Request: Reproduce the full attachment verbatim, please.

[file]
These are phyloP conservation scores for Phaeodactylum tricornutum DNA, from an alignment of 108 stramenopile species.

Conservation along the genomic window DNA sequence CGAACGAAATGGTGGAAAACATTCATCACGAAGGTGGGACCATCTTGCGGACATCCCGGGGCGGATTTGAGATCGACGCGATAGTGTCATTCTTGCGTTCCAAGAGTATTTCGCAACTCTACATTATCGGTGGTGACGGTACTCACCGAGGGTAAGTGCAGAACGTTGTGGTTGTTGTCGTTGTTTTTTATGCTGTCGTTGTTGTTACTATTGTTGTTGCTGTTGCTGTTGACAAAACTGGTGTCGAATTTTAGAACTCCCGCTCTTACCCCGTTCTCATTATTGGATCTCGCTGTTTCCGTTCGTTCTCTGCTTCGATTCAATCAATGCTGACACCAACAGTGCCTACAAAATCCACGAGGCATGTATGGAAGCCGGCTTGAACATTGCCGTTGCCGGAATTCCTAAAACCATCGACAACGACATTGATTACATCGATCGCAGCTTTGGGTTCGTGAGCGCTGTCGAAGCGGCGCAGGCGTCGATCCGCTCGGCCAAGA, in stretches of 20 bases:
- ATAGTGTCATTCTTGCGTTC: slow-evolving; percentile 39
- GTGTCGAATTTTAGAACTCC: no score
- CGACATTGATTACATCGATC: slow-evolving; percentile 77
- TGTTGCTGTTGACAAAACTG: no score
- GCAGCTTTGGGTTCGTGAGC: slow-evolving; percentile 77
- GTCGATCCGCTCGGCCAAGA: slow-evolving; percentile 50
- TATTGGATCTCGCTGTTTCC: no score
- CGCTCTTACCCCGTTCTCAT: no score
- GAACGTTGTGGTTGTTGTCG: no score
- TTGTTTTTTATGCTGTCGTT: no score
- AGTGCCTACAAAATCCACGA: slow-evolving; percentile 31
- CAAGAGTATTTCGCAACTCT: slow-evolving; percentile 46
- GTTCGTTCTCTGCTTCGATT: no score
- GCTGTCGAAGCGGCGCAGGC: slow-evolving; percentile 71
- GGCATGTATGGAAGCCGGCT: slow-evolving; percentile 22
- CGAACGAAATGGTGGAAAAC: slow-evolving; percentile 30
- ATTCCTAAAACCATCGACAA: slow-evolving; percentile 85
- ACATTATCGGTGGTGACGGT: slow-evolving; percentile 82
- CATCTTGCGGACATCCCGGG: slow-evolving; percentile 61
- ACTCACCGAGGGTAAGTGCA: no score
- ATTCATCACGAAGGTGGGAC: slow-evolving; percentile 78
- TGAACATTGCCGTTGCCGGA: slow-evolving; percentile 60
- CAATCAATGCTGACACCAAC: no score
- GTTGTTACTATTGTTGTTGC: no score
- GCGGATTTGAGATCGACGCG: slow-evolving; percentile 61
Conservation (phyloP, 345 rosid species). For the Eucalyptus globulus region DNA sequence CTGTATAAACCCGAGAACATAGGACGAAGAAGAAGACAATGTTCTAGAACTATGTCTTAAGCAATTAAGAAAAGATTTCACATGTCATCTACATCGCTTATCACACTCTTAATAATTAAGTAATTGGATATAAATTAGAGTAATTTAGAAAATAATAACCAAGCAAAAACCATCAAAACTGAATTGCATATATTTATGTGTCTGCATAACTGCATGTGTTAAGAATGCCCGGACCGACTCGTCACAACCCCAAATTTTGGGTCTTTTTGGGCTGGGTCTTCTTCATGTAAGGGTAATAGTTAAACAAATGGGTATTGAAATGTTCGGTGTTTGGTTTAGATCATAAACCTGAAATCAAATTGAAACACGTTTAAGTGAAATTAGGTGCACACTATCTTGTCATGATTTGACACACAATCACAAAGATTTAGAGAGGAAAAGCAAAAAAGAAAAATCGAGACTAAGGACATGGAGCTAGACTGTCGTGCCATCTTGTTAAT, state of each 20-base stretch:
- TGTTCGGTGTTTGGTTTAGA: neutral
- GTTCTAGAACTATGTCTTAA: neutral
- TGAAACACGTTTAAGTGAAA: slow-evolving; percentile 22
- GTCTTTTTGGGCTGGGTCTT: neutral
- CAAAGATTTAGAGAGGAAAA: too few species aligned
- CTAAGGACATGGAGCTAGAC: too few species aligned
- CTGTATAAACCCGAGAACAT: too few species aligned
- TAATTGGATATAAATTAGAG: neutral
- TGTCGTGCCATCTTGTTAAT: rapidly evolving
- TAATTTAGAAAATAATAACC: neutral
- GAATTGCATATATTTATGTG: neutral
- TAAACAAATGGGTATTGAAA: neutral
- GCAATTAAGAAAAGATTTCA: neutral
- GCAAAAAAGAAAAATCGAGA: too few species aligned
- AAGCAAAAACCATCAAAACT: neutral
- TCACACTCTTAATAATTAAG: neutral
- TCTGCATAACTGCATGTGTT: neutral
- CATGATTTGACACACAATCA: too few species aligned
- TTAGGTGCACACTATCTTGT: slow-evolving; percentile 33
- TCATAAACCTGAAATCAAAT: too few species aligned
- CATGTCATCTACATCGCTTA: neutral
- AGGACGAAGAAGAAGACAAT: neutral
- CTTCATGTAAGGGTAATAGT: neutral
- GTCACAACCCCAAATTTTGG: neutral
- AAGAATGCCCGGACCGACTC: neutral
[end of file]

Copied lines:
These are phyloP conservation scores for Phaeodactylum tricornutum DNA, from an alignment of 108 stramenopile species.

Conservation along the genomic window DNA sequence CGAACGAAATGGTGGAAAACATTCATCACGAAGGTGGGACCATCTTGCGGACATCCCGGGGCGGATTTGAGATCGACGCGATAGTGTCATTCTTGCGTTCCAAGAGTATTTCGCAACTCTACATTATCGGTGGTGACGGTACTCACCGAGGGTAAGTGCAGAACGTTGTGGTTGTTGTCGTTGTTTTTTATGCTGTCGTTGTTGTTACTATTGTTGTTGCTGTTGCTGTTGACAAAACTGGTGTCGAATTTTAGAACTCCCGCTCTTACCCCGTTCTCATTATTGGATCTCGCTGTTTCCGTTCGTTCTCTGCTTCGATTCAATCAATGCTGACACCAACAGTGCCTACAAAATCCACGAGGCATGTATGGAAGCCGGCTTGAACATTGCCGTTGCCGGAATTCCTAAAACCATCGACAACGACATTGATTACATCGATCGCAGCTTTGGGTTCGTGAGCGCTGTCGAAGCGGCGCAGGCGTCGATCCGCTCGGCCAAGA, in stretches of 20 bases:
- ATAGTGTCATTCTTGCGTTC: slow-evolving; percentile 39
- GTGTCGAATTTTAGAACTCC: no score
- CGACATTGATTACATCGATC: slow-evolving; percentile 77
- TGTTGCTGTTGACAAAACTG: no score
- GCAGCTTTGGGTTCGTGAGC: slow-evolving; percentile 77
- GTCGATCCGCTCGGCCAAGA: slow-evolving; percentile 50
- TATTGGATCTCGCTGTTTCC: no score
- CGCTCTTACCCCGTTCTCAT: no score
- GAACGTTGTGGTTGTTGTCG: no score
- TTGTTTTTTATGCTGTCGTT: no score
- AGTGCCTACAAAATCCACGA: slow-evolving; percentile 31
- CAAGAGTATTTCGCAACTCT: slow-evolving; percentile 46
- GTTCGTTCTCTGCTTCGATT: no score
- GCTGTCGAAGCGGCGCAGGC: slow-evolving; percentile 71
- GGCATGTATGGAAGCCGGCT: slow-evolving; percentile 22
- CGAACGAAATGGTGGAAAAC: slow-evolving; percentile 30
- ATTCCTAAAACCATCGACAA: slow-evolving; percentile 85
- ACATTATCGGTGGTGACGGT: slow-evolving; percentile 82
- CATCTTGCGGACATCCCGGG: slow-evolving; percentile 61
- ACTCACCGAGGGTAAGTGCA: no score
- ATTCATCACGAAGGTGGGAC: slow-evolving; percentile 78
- TGAACATTGCCGTTGCCGGA: slow-evolving; percentile 60
- CAATCAATGCTGACACCAAC: no score
- GTTGTTACTATTGTTGTTGC: no score
- GCGGATTTGAGATCGACGCG: slow-evolving; percentile 61
Conservation (phyloP, 345 rosid species). For the Eucalyptus globulus region DNA sequence CTGTATAAACCCGAGAACATAGGACGAAGAAGAAGACAATGTTCTAGAACTATGTCTTAAGCAATTAAGAAAAGATTTCACATGTCATCTACATCGCTTATCACACTCTTAATAATTAAGTAATTGGATATAAATTAGAGTAATTTAGAAAATAATAACCAAGCAAAAACCATCAAAACTGAATTGCATATATTTATGTGTCTGCATAACTGCATGTGTTAAGAATGCCCGGACCGACTCGTCACAACCCCAAATTTTGGGTCTTTTTGGGCTGGGTCTTCTTCATGTAAGGGTAATAGTTAAACAAATGGGTATTGAAATGTTCGGTGTTTGGTTTAGATCATAAACCTGAAATCAAATTGAAACACGTTTAAGTGAAATTAGGTGCACACTATCTTGTCATGATTTGACACACAATCACAAAGATTTAGAGAGGAAAAGCAAAAAAGAAAAATCGAGACTAAGGACATGGAGCTAGACTGTCGTGCCATCTTGTTAAT, state of each 20-base stretch:
- TGTTCGGTGTTTGGTTTAGA: neutral
- GTTCTAGAACTATGTCTTAA: neutral
- TGAAACACGTTTAAGTGAAA: slow-evolving; percentile 22
- GTCTTTTTGGGCTGGGTCTT: neutral
- CAAAGATTTAGAGAGGAAAA: too few species aligned
- CTAAGGACATGGAGCTAGAC: too few species aligned
- CTGTATAAACCCGAGAACAT: too few species aligned
- TAATTGGATATAAATTAGAG: neutral
- TGTCGTGCCATCTTGTTAAT: rapidly evolving
- TAATTTAGAAAATAATAACC: neutral
- GAATTGCATATATTTATGTG: neutral
- TAAACAAATGGGTATTGAAA: neutral
- GCAATTAAGAAAAGATTTCA: neutral
- GCAAAAAAGAAAAATCGAGA: too few species aligned
- AAGCAAAAACCATCAAAACT: neutral
- TCACACTCTTAATAATTAAG: neutral
- TCTGCATAACTGCATGTGTT: neutral
- CATGATTTGACACACAATCA: too few species aligned
- TTAGGTGCACACTATCTTGT: slow-evolving; percentile 33
- TCATAAACCTGAAATCAAAT: too few species aligned
- CATGTCATCTACATCGCTTA: neutral
- AGGACGAAGAAGAAGACAAT: neutral
- CTTCATGTAAGGGTAATAGT: neutral
- GTCACAACCCCAAATTTTGG: neutral
- AAGAATGCCCGGACCGACTC: neutral